PITTSBURGH — As a 25-year-old man, a few months younger than Saegertown product Tyler Walters, we know a lot of the same people. From this series, I had the chance to interview several of his friends, former adversaries, and we even know some of the same people who have no connection to Crawford County.
Although we are the same age, there aren’t many other similarities that we share other than our love for baseball. While mine has always been a fan, stat junkie, and listener, Tyler Walters could play the game all the way. As one of the all-time greats to have played for Saegertown and Slippery Rock University, there really weren’t the right words in the interview I could muster at Walters to say how much I I was sorry that his five All-American selections weren’t enough for him. to earn a selection in the 2018 Major League Baseball Entry Draft.
His baseball career wasn’t to end there, as many independent teams were thrilled to be Walters to be their power hitter in the middle of their roster, but the grind just wasn’t something he wanted. . Who could blame him. When you work your whole life for a goal and you fail, it’s heartbreaking.
To this day, I think a lot of people in the baseball world are still scratching their heads or whispering a hmm to themselves as to why the Pennsylvania State Athletic Conference’s all-time home run leader never received a shot of a Major League Baseball organization. Truly, this remains a baseball mystery and a real disgrace to anyone who knows the kind of person Walters is.
If you think of blue-collar workers, he’s one of the people that instantly comes to mind after our recent long chat. Few people in their twenties can lead a group of hundreds of people on a project, but through hard work and courage from a career in safety management, Walters manages it. It’s the kind of leadership that will make him one hell of a baseball coach someday.
Walters may be tough and old-school like many Saegertown baseball players of the early 2010s claimed to be during this series, but that’s not all he has as a player. ‘individual. The recollection of moments in games, his humble attitude and his team drive are all characteristics that have helped make him an elite baseball player and spirit.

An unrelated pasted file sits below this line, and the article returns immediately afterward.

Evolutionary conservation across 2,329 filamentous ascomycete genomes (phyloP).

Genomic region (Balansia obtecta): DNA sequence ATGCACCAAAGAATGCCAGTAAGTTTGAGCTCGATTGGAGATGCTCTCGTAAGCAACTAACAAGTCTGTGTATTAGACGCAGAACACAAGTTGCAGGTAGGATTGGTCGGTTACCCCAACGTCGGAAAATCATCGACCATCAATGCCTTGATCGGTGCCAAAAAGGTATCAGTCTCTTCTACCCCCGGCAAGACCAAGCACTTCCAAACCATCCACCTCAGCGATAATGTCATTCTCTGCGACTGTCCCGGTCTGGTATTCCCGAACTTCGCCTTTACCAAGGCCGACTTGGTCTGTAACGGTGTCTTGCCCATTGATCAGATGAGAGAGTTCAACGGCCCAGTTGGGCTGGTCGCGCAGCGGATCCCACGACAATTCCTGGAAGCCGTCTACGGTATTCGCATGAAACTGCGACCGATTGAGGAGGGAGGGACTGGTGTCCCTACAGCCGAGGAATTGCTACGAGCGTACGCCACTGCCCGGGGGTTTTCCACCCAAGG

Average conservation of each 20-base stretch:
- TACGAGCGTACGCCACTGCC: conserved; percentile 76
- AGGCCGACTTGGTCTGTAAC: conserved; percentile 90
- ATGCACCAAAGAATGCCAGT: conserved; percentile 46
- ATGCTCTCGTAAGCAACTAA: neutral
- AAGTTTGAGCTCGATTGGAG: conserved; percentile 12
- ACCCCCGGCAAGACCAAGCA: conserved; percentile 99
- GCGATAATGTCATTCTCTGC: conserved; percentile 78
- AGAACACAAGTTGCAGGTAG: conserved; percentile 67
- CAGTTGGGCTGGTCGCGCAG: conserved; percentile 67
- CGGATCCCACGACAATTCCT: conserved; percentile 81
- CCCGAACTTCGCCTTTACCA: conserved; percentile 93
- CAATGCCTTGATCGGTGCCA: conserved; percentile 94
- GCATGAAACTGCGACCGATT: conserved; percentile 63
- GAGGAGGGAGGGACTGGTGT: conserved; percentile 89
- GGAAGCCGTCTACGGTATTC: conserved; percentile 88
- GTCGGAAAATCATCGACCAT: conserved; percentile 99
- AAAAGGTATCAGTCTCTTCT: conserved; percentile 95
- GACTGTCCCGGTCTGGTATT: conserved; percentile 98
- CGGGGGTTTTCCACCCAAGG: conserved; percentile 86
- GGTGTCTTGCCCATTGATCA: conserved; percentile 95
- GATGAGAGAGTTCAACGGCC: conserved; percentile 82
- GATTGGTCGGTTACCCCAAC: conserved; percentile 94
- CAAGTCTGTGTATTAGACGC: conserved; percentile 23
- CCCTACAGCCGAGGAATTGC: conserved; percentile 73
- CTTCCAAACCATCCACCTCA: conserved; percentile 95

Since 2018, he has put baseball and related pursuits aside, but his fifth birthday, when he pledged to get involved in the game again, is less than a year away. It will definitely be a reunion to watch as someone with the talent and spirit of Tyler Walters has yet to be involved in the game.
I think by now many have realized the kind of career the old Panther had in both high school and college. He graduated from high school in 2014 as a seven-time varsity letter winner between baseball and basketball, helped the Panthers win three region and district titles, helped the Panthers become the number one team in the state according to various polls, was an all-state player of the year three times, District 10 wide receiver of the year, two-time region four wide receiver of the year, a all regions three times, Meadville Tribune Player of the Year and a Meadville Tribune Dream Team winner.
Walters could have had a full career playing just baseball in high school, but thankfully he showcased his talents at The Rock en route to five All-American nominations, three consensus All-Region selections, four All-PSAC selections West, the 2018 PSAC West Player of the Year Award, the 2015 PSAC West Freshman of the Year Award, becoming the PSAC’s all-time leader in home runs and becoming Slippery Rock baseball’s all-time leader in home runs, runs, doubles, runs scored and hits. His career numbers include a career batting average of .382, 187 career games played and started, 258 hits, 190 RBI, 181 runs scored, 59 doubles, 51 homers, a career on-base percentage of .447 and a 0.732 career. percentage.
Really, there wasn’t much Walters couldn’t do as a baseball player. The limitation and wonder he has is whether a torn labrum early in his college career is what may have cost him a chance to continue playing the game professionally. Purely, this is just speculation, but the fact is that he could crush baseball.
What isn’t speculation, however, is how much Tammy and Scott Walters sacrificed to help their son pursue a dream for over 20 years. Long car drives, allowing him to play on multiple teams at once, and never holding back if it meant allowing him to make progress in his baseball career deserves great credit.
Today, Walters has settled into a hard-working life as a safety manager for Lighthouse Electric Company Inc. in Pittsburgh; a growing company working on some incredibly important projects lately. He also spent more time over the past four years fishing and hunting, as college baseball limited some of those experiences for a few years. He has had the opportunity to travel to various parts of the country to explore the wilderness, which he looks forward to doing more over the years. However, the biggest day of his life may be around a month away, as he is set to wed his fiancee, Katelyn, in August.
There are a lot of different quotes I could have taken from the interview with Tyler Walters, but I think the first thing that became the theme of the interview was “everything happens for a reason”. Personally, I don’t understand why Tyler Walters never turned pro. Although I’m not a professional scout, I’ve seen enough stats and baseball to know when someone is missed. For me, that’s what happened to Tyler Walters.
I chose to write this story from my perspective because I believe that one day he might find solace in writing down all his truths instead of letting someone like me do it. Personally, I just hope that one day this Crawford County legend can find his place in baseball again, but if not, his career in safety management, his love for the outdoors and the family he’s building remain constant and the most important aspects of his life today.